(Pocket-lint) - We didn't expect Google's first mention of Android 12 - the next iteration of Android expected in 2021 - to be about app stores and fees.
Well, with Apple and Epic going hammer and tongs over that very issue, we perhaps shouldn't be surprised that Google has dropped an Android Developers blog post on that very issue.
It makes for slightly dry reading, the sort of thing that will consumers might feel free to skip over, but that developers who want to distribute and sell on Android will need to be mindful of.
It outlines that Android will be looking at ways to support more app stores, making the point that many Android devices already offer multiple stores. Samsung has always pushed it own store alongside the Play Store, and in the future, Android will be looking at ways to give more parity to this experience, judging by the details discussed.
That's not likely to bring about a huge change, but it might make it easier for those who want to use a different store for distribution, or those companies who have so many apps that they want to bundle them all up within their own store, for example.
The focus appears to be on ensuring that security and customer protection isn't sacrificed, and that's always been one of the motivations for using the Play Store, with Google Play Protect, rather than sideloading apps on Android devices (which you're still free to do), or using third-party stores.
In Android 12 there will be some differences when it comes to using third-party stores it seems. We suspect there's going to be a focus on privacy and security, but perhaps a slicker mechanism so it doesn't feel like you're doing something wrong when operating outside the Play Store environment.
As Epic Games commented in April 2020 on the experience: "Google puts software downloadable outside of Google Play at a disadvantage, through technical and business measures such as scary, repetitive security pop-ups for downloaded and updated software, restrictive manufacturer and carrier agreements and dealings, Google public relations characterizing third party software sources as malware, and new efforts such as Google Play Protect to outright block software obtained outside the Google Play store."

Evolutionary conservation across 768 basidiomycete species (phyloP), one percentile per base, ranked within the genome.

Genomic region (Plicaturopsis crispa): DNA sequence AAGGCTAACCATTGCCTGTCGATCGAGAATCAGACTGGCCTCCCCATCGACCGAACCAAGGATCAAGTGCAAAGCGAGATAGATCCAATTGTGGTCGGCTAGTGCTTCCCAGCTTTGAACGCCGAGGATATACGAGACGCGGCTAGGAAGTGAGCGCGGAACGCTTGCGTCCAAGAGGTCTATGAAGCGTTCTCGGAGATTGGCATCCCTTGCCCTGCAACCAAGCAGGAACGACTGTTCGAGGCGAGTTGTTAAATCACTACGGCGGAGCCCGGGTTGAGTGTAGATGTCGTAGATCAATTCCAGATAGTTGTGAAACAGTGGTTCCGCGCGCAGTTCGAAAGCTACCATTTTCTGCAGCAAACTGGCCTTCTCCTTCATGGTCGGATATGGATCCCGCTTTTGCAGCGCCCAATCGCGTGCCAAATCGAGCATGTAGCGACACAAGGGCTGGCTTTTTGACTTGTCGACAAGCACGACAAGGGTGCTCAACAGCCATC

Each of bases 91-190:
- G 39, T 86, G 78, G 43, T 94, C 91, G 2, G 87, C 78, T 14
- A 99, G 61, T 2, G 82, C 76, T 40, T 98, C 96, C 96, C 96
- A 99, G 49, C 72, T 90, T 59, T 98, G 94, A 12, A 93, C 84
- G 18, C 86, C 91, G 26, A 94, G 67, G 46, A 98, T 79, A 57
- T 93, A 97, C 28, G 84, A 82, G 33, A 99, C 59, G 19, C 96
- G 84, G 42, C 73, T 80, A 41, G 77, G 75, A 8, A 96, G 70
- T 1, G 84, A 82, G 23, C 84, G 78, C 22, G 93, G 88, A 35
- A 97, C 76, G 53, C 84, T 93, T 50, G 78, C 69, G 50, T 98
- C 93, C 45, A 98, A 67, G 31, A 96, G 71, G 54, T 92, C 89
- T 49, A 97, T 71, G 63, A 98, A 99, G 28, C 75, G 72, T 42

When it comes to fees, there's reinforcement of the policy that those using the Play Store who sell apps, or digital goods within those apps, will have to use Google Play's billing system. That's the system that takes a 30 per cent cut of those purchases, which has proven contentious in the case of Apple and Epic.
The blog post goes on to detail only 3 per cent of developers on the Play Store sell goods and of those 3 per cent, only 3 per cent again, don't use Google's billing system. That is who this message is really aimed at, reinforcing the point that if you're selling on Android via your app on the Play Store, you need to use Google's billing system.
While the numbers don't sound huge, there are potentially some big players who have been skirting around that by redirecting potential subscribers to external sites to make those payments. Engadget points out that Spotify and Netflix do exactly that.
What does this have to do with Android 12? From the billing side, nothing really: Google is giving a year's grace - until 30 September 2021 - for developers to make sure they are meeting those billing requirements.